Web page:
And to be honest, I feel the same way. At a beer event six months ago, an overly zealous beer server shoved a glass of Shipyards Smashed Blueberry into my hand. And, as one who will never let a beer go untasted, I began to drink. It was interesting. The presence of blueberry with bready, toasty notes that where really well balanced. It wanted to love it, but it just wasn’t for me. It’s a great example of a blueberry beer, one that you should go out and drink, if fruit beers are your thing, but just not for me. Even still, it stayed with me, because in my world there is a different place for cooking beers. And this was a great cooking beer. One that I believe in, in theory, a well crafted beer with great flavors, but one that I wasn’t eager to run home and drink.

      So here we are, me and you, with blueberry beers that we find interesting but not necessarily ones we want to fill our glasses with.

      So here is what I propose: an easy berry cobbler made with this intriguing beer. And here are some great ones to go out and try:

      SLO Brewing Blueberry

      Dark Horse Tres Blueberry Beer

      Bluepoint Blueberry Ale

      Shipyard Smashed Blueberry

      Triple Berry Blueberry Beer Cobbler


      • Six cups of berries I used 2 cups each blackberries, strawberrries, and blueberries Frozen is fine
      • 1/2 cup brown sugar plus 2 tbs divided
      • 1/2 cup powdered sugar
      • 2 tbs corn starch
      • 1 1/2 cups blueberry beer
      • 2 cups cake flour
      • 2 tsp baking powder
      • 1/4 tsp salt
      • 12 tbs butter 1 1/2 sticks cut into small cubes
      • 1/2 cup beer
      • 1/4 cup milk
      • 1 cup heavy cream
      • 1/2 cup powdered sugar
      • 2 tbs beer


      • Preheat oven to 450.
      • In a pot over medium high heat, add 4 cups berries (reserve 2 cups mixed berries for the end), 1/2 cup brown sugar, 1/2 cup powdered sugar, corn starch and beer. Allow to simmer until reduced and thickened, stirring occasionally, about 15 minutes.
      • Remove from heat, add reserved 2 cups of berries, stir to combine. Add to a deep dish pie pan.
      • In a bowl, add 2 tbs brown sugar, flour, baking powder, salt and stir to combine.
      • Add the butter, rub into the flour until well combined and resembles course meal.
      • Add the milk and 1/2 cup beer, stir until combined.
      • Gently add the flour topping, a bit at a time, to the pie pan until the berries are covered.
      • Bake at 450 until the topping has turned a light golden brown, about 18 minutes.
      • In the bowl of a stand mixer, add the cream, 1/2 cup powdered sugar and 2 tbs beer. Whip on high until soft peaks form, about 3 minutes.
      • Serve the cobbler topped with whipped cream.


      Beer Braised Chicken and Hefeweizen Cornmeal Dumpling Soup

      Although most of you are starting to pull out those wool sweaters you neatly packed away a few months ago, here in Los Angeles we are in the throws of a record heat wave that drug us into 108 degree heat yesterday. While most of the sane people of LA stayed indoors and avoided the oven, I spent the morning interviewing ex-cons turn foodies, and then came home and made soup.

      Like i’ve mentioned before, my inherent rebellion pushes me to buck tradition and even reason. I drink stouts in the summer, eat ice cream in the winter and make soup in triple digit heat.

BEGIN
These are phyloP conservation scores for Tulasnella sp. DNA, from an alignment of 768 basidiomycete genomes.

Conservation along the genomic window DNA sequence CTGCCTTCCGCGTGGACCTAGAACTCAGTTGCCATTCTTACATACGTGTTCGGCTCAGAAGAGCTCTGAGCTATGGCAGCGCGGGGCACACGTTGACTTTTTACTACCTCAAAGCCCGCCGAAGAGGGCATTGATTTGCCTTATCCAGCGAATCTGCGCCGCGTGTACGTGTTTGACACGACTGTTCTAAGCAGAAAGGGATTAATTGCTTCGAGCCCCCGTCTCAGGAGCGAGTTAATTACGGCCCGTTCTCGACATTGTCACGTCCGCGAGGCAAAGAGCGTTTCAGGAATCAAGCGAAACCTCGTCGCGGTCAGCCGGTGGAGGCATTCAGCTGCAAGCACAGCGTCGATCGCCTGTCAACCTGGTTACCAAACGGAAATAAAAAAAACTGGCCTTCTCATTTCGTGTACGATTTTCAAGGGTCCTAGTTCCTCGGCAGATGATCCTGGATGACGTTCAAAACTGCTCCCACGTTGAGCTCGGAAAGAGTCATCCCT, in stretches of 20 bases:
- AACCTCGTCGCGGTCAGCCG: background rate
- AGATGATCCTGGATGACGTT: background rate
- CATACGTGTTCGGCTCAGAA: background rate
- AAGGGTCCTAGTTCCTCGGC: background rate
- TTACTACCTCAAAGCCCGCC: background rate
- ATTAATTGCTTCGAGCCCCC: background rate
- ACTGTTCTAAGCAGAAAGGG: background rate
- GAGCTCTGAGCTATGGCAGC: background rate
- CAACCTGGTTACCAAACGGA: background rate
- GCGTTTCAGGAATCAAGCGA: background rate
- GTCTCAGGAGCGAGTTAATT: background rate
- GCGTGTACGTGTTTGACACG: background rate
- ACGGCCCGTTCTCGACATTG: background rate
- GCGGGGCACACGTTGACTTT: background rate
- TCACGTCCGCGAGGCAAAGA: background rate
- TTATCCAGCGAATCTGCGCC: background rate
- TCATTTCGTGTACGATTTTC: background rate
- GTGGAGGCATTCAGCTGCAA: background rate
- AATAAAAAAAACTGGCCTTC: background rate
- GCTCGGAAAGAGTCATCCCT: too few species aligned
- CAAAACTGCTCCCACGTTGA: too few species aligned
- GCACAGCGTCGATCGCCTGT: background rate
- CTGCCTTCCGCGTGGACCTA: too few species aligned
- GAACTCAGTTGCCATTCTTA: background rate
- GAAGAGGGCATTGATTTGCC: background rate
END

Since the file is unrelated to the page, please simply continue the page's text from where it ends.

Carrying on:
Beer Braised Chicken and Hefeweizen Cornmeal Dumpling Soup


      For The Soup

      • 4 tbs butter
      • 4 boneless skinless chicken thigh fillets cup into bite sized peices
      • 3 cloves garlic minced
      • 1/4 cup white onions chopped
      • 1/2 cup celery chopped
      • 1/2 cup carrots chopped
      • 1 cup sweet white corn kernels fresh is best, frozen is acceptable, canned is disgusting
      • 2 cups Hefeweizen Beer
      • 2 cups chicken broth
      • 2 tbs flour
      • 1/4 cup cream

      For The Dumplings

      • 1/2 cup Masa Harina corn flour used to make corn tortillas
      • 1/2 cup fine ground corn meal
      • 1/2 cup all purpose flour
      • 1/4 tsp salt
      • 2 tsp baking powder
      • 1/2 tsp chopped fresh rosemary
      • 2 tbs butter cut into small cubes
      • 1/4 cup milk
      • 1/2 cup Hefeweizen beer


      • In a large pot with a lid, like a dutch oven or enamel cast iron pot, melt the butter over medium high heat. Add the chicken and cook until seared on all sides, about 3 minutes. Add the garlic, onions, celery, carrots and corn, stir. Add the beer and broth, stir. Allow to simmer until chicken is cooked through, about 15 minutes. Sprinkle the flour over the pot and whisk until combined. Remove from heat and slowly add the cream while stiring. Return to medium/low heat.
      • In a large bowl, add the masa, cornmeal, flour, baking powder, salt and rosemary, stir to combine. Add the butter and rub into the flour with your fingers until completely combined.
      • Add the milk and hefeweizen and stir until combined. You don't want the dough too thin or it will fall apart during cooking, you want a biscuit like consistency.
      • Drop mounds of dough, about 3 tbs in size, equally spaced on top of the pot until all dough has been used. Cover the pot and cook on low heat until the tops of the dumplings are dry, about 15 to 20 minutes.


      The Dirty Girl Scout: Chocolate Mint Beer Float


      This isn’t a recipe. Not really, it’s more like assembly instructions for how to make a float that tastes like a Girl Scout Thin Mint, but with beer.

      Boozy, chocolatey, minty.

      But there really isn’t a recipe involved. Add more ice cream if that’s what you like. Add more beer, if that suits you.

      I used my homemade Chocolate Mint Stout Ice Cream & a lot of Bison Chocolate Stout.

      It tastes like beer. In case you were hoping for one of those overly sweet concoctions they sell at diners.

      But, more or less, this is how you do it:


      Step one:

      Add a few scoops of chocolate mint ice cream to the bottom of a mug.


      Grab some beer, chocolate stout is preferable.

      Pour beer over ice cream.